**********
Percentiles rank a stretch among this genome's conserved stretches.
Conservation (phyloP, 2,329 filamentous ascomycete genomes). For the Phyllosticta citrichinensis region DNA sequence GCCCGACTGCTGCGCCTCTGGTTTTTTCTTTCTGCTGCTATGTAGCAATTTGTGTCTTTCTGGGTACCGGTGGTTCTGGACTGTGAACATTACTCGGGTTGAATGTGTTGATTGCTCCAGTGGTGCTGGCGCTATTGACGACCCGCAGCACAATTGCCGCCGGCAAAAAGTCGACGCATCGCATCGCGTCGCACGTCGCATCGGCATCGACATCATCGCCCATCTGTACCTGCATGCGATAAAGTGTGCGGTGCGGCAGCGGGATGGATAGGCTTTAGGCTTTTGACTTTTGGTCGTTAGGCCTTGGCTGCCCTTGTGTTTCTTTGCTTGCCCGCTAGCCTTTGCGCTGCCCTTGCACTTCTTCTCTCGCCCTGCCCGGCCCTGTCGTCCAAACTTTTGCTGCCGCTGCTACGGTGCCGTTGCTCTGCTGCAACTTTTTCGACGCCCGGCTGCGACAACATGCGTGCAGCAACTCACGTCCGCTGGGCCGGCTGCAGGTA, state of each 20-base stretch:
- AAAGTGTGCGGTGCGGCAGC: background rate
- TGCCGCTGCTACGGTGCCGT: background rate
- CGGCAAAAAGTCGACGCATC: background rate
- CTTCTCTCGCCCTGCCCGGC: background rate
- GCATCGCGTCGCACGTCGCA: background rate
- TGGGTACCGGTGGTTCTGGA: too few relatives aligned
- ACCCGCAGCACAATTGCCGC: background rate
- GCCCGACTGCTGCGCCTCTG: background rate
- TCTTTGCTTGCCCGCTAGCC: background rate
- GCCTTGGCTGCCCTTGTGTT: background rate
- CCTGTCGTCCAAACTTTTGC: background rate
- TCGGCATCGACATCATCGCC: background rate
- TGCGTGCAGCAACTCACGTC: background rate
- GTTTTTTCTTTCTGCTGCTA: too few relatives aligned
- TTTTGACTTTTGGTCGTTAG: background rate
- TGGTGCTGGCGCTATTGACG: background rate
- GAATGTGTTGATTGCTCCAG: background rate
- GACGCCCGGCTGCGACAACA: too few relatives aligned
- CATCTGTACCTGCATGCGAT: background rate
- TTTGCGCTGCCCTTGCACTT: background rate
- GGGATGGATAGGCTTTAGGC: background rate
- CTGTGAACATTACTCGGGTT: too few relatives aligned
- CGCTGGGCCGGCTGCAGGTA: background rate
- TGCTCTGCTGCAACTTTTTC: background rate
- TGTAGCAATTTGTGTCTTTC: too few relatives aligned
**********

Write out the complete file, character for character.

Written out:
Percentiles rank a stretch among this genome's conserved stretches.
Conservation (phyloP, 2,329 filamentous ascomycete genomes). For the Phyllosticta citrichinensis region DNA sequence GCCCGACTGCTGCGCCTCTGGTTTTTTCTTTCTGCTGCTATGTAGCAATTTGTGTCTTTCTGGGTACCGGTGGTTCTGGACTGTGAACATTACTCGGGTTGAATGTGTTGATTGCTCCAGTGGTGCTGGCGCTATTGACGACCCGCAGCACAATTGCCGCCGGCAAAAAGTCGACGCATCGCATCGCGTCGCACGTCGCATCGGCATCGACATCATCGCCCATCTGTACCTGCATGCGATAAAGTGTGCGGTGCGGCAGCGGGATGGATAGGCTTTAGGCTTTTGACTTTTGGTCGTTAGGCCTTGGCTGCCCTTGTGTTTCTTTGCTTGCCCGCTAGCCTTTGCGCTGCCCTTGCACTTCTTCTCTCGCCCTGCCCGGCCCTGTCGTCCAAACTTTTGCTGCCGCTGCTACGGTGCCGTTGCTCTGCTGCAACTTTTTCGACGCCCGGCTGCGACAACATGCGTGCAGCAACTCACGTCCGCTGGGCCGGCTGCAGGTA, state of each 20-base stretch:
- AAAGTGTGCGGTGCGGCAGC: background rate
- TGCCGCTGCTACGGTGCCGT: background rate
- CGGCAAAAAGTCGACGCATC: background rate
- CTTCTCTCGCCCTGCCCGGC: background rate
- GCATCGCGTCGCACGTCGCA: background rate
- TGGGTACCGGTGGTTCTGGA: too few relatives aligned
- ACCCGCAGCACAATTGCCGC: background rate
- GCCCGACTGCTGCGCCTCTG: background rate
- TCTTTGCTTGCCCGCTAGCC: background rate
- GCCTTGGCTGCCCTTGTGTT: background rate
- CCTGTCGTCCAAACTTTTGC: background rate
- TCGGCATCGACATCATCGCC: background rate
- TGCGTGCAGCAACTCACGTC: background rate
- GTTTTTTCTTTCTGCTGCTA: too few relatives aligned
- TTTTGACTTTTGGTCGTTAG: background rate
- TGGTGCTGGCGCTATTGACG: background rate
- GAATGTGTTGATTGCTCCAG: background rate
- GACGCCCGGCTGCGACAACA: too few relatives aligned
- CATCTGTACCTGCATGCGAT: background rate
- TTTGCGCTGCCCTTGCACTT: background rate
- GGGATGGATAGGCTTTAGGC: background rate
- CTGTGAACATTACTCGGGTT: too few relatives aligned
- CGCTGGGCCGGCTGCAGGTA: background rate
- TGCTCTGCTGCAACTTTTTC: background rate
- TGTAGCAATTTGTGTCTTTC: too few relatives aligned